We had amongst us representatives from the University of Tasmania and some local 'amateur' astronomers who could speak the same language (although I was able to hear a bit of one-upmanship going on in the jargon department.)
There were OOOs and AAAHHs as the moon appeared fleetingly from behind the clouds, and several people did swear blind that it was bigger.
Dr Poitr Zygliskinski, the professional chap down in the Uni disabused the throng however, and he had support from Fred, our local amateur star gazer.
"The Moon is no bigger than it was last week", he explained. "Celestial bodies that are close enough to us that we can see them with the naked eye, do not act like balloons", he said, patiently. "They do not get bigger".
"It is a well established fact, and you can sign up for a degree in it in my department - just put your 'X' here and deposit a 100 bucks - that cheese does not expand. It has just got a bit closer due to passing meteorites gouging out space from between the Moon and our delightful Tasmania. We have had quite a few lately".His mini-lecture was almost spoiled by some lout at the back pointing out that some of the wotnots in the sky that we can see with the naked eye do indeed expand, "and even explode, only a long time passes before we get to see them do it. I read it in one of your pamphlets. They might be balloons", he asserted.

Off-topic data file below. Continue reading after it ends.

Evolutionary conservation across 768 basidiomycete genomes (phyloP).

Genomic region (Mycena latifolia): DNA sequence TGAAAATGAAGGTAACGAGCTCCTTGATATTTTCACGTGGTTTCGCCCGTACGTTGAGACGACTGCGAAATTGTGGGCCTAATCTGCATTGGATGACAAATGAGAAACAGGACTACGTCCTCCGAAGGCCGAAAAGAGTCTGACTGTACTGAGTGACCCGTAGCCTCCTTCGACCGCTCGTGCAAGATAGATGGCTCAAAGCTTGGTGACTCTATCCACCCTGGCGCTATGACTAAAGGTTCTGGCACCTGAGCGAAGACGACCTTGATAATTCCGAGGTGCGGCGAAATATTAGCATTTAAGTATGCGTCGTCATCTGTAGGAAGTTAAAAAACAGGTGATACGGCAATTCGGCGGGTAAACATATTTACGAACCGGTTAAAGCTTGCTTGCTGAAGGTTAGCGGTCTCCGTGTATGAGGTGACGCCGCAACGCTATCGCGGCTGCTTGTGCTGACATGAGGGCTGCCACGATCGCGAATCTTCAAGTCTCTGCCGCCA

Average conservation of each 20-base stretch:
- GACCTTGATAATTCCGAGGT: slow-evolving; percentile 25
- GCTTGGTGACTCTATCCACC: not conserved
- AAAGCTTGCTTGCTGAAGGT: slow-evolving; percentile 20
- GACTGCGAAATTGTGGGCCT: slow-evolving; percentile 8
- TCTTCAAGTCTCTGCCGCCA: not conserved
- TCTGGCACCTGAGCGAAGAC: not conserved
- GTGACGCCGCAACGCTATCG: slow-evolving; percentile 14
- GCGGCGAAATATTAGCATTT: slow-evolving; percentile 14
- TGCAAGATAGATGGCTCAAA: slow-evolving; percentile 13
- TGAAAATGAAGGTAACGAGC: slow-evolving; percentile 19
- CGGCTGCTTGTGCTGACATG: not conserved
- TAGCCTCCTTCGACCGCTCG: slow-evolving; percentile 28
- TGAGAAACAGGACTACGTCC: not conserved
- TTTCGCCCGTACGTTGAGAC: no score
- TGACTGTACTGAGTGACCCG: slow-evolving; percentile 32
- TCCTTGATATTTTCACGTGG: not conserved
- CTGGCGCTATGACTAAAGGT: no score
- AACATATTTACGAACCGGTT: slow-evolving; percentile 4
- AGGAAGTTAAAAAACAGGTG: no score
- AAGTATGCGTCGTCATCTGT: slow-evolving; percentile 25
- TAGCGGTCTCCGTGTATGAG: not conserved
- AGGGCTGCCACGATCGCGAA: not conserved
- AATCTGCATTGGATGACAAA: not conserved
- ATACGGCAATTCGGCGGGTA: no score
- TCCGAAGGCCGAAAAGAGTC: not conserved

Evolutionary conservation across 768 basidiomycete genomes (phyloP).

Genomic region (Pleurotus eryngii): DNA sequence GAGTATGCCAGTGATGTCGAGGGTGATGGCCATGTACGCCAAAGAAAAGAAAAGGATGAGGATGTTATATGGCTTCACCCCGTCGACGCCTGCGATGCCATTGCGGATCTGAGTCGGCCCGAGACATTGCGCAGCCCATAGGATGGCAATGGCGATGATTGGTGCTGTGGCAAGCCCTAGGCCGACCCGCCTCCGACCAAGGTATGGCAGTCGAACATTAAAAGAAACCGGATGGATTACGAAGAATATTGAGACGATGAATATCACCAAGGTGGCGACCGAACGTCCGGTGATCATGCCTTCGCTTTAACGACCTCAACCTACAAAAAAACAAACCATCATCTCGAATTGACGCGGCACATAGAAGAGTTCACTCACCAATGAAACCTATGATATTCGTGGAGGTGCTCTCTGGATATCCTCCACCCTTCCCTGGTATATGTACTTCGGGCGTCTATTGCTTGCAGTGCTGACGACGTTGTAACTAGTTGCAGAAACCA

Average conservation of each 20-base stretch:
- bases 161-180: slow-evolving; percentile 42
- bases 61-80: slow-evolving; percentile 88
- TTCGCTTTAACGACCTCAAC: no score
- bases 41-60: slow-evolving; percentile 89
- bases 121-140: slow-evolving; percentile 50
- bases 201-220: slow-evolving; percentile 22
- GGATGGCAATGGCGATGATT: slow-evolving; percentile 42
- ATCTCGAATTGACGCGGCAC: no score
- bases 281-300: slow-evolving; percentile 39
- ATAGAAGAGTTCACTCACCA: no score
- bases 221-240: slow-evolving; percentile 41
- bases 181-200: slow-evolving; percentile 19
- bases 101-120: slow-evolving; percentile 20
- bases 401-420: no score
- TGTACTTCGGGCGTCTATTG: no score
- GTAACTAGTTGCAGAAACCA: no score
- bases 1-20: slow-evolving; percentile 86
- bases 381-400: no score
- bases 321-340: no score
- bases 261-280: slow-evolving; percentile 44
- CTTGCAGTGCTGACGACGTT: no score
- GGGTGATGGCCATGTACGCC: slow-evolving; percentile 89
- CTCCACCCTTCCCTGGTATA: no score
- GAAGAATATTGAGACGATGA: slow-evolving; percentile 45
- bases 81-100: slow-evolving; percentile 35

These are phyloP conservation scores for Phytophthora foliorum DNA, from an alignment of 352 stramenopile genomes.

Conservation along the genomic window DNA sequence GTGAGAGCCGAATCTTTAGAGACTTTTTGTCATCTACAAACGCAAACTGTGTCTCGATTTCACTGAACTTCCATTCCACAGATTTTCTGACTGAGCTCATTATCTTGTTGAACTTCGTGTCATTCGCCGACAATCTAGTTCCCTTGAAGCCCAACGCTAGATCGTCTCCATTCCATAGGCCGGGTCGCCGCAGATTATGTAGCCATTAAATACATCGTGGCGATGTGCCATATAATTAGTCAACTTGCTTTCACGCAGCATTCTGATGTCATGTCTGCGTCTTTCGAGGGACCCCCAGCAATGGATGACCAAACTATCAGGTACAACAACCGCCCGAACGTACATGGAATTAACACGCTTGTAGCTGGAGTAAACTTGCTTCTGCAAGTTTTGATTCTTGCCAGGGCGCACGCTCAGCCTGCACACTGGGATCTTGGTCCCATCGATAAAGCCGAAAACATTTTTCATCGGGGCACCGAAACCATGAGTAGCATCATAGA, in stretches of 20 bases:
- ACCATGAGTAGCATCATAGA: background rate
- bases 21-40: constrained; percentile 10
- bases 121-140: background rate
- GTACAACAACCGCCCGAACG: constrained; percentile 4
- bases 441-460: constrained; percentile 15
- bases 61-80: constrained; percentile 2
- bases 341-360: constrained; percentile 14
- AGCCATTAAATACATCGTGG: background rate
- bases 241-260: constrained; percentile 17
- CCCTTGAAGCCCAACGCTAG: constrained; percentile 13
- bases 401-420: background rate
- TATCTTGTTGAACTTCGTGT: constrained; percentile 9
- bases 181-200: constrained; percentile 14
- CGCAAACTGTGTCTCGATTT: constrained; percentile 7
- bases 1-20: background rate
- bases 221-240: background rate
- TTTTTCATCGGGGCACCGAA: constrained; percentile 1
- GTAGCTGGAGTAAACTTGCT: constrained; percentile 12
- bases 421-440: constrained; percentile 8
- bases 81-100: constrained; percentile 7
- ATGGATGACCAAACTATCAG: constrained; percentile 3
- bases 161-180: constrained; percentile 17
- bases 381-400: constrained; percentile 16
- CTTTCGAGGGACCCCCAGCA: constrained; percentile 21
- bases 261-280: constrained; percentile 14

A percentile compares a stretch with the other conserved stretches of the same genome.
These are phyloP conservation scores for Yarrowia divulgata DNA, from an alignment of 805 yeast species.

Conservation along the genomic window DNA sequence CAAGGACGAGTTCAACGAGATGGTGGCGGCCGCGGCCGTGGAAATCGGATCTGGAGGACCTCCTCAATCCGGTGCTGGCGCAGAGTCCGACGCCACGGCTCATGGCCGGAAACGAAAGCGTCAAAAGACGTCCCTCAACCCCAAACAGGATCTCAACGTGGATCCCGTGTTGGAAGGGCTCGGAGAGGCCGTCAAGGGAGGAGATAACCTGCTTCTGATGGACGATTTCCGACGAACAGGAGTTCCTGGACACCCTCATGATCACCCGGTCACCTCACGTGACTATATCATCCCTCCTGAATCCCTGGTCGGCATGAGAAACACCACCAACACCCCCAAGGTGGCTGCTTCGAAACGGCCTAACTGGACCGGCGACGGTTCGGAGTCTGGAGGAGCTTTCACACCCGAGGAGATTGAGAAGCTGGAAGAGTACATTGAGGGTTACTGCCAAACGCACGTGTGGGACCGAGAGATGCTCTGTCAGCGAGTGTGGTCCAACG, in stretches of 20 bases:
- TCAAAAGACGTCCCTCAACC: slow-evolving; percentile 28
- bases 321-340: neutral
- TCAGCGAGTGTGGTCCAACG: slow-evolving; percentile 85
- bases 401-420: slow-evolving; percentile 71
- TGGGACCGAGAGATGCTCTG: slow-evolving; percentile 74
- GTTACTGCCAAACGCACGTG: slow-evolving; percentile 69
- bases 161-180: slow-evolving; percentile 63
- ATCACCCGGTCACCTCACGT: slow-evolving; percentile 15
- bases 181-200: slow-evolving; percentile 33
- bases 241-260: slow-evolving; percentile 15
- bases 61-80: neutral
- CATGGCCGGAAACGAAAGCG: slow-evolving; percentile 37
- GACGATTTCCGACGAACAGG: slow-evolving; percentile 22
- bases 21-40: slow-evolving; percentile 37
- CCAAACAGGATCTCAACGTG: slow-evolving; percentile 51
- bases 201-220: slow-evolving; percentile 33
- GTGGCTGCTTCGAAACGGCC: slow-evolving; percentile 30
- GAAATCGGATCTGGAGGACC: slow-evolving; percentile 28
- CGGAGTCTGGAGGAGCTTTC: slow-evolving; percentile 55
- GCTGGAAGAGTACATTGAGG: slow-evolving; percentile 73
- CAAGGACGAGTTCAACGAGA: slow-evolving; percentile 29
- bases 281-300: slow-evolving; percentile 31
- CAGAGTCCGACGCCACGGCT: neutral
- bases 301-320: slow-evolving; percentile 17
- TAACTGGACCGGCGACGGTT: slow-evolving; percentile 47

I had to restrain the Bouncer and instead pulled a few extra pints for both.
Another local chap with a camera took some snaps.
"I am more used to photographing birds" he said. "And Dr Poitr's only gets Radio National, not pictures."
I managed to get nudged whilest taking a snap of my own and only managed to get the snow on the outside dunny. But at least I did catch a possum with a glint in his eye looking on in amusement - just in picture on the left side, in a tree.
All in all, the drink flowed and a fine time was had but the mooning was brief.
Maybe some better mooning next time.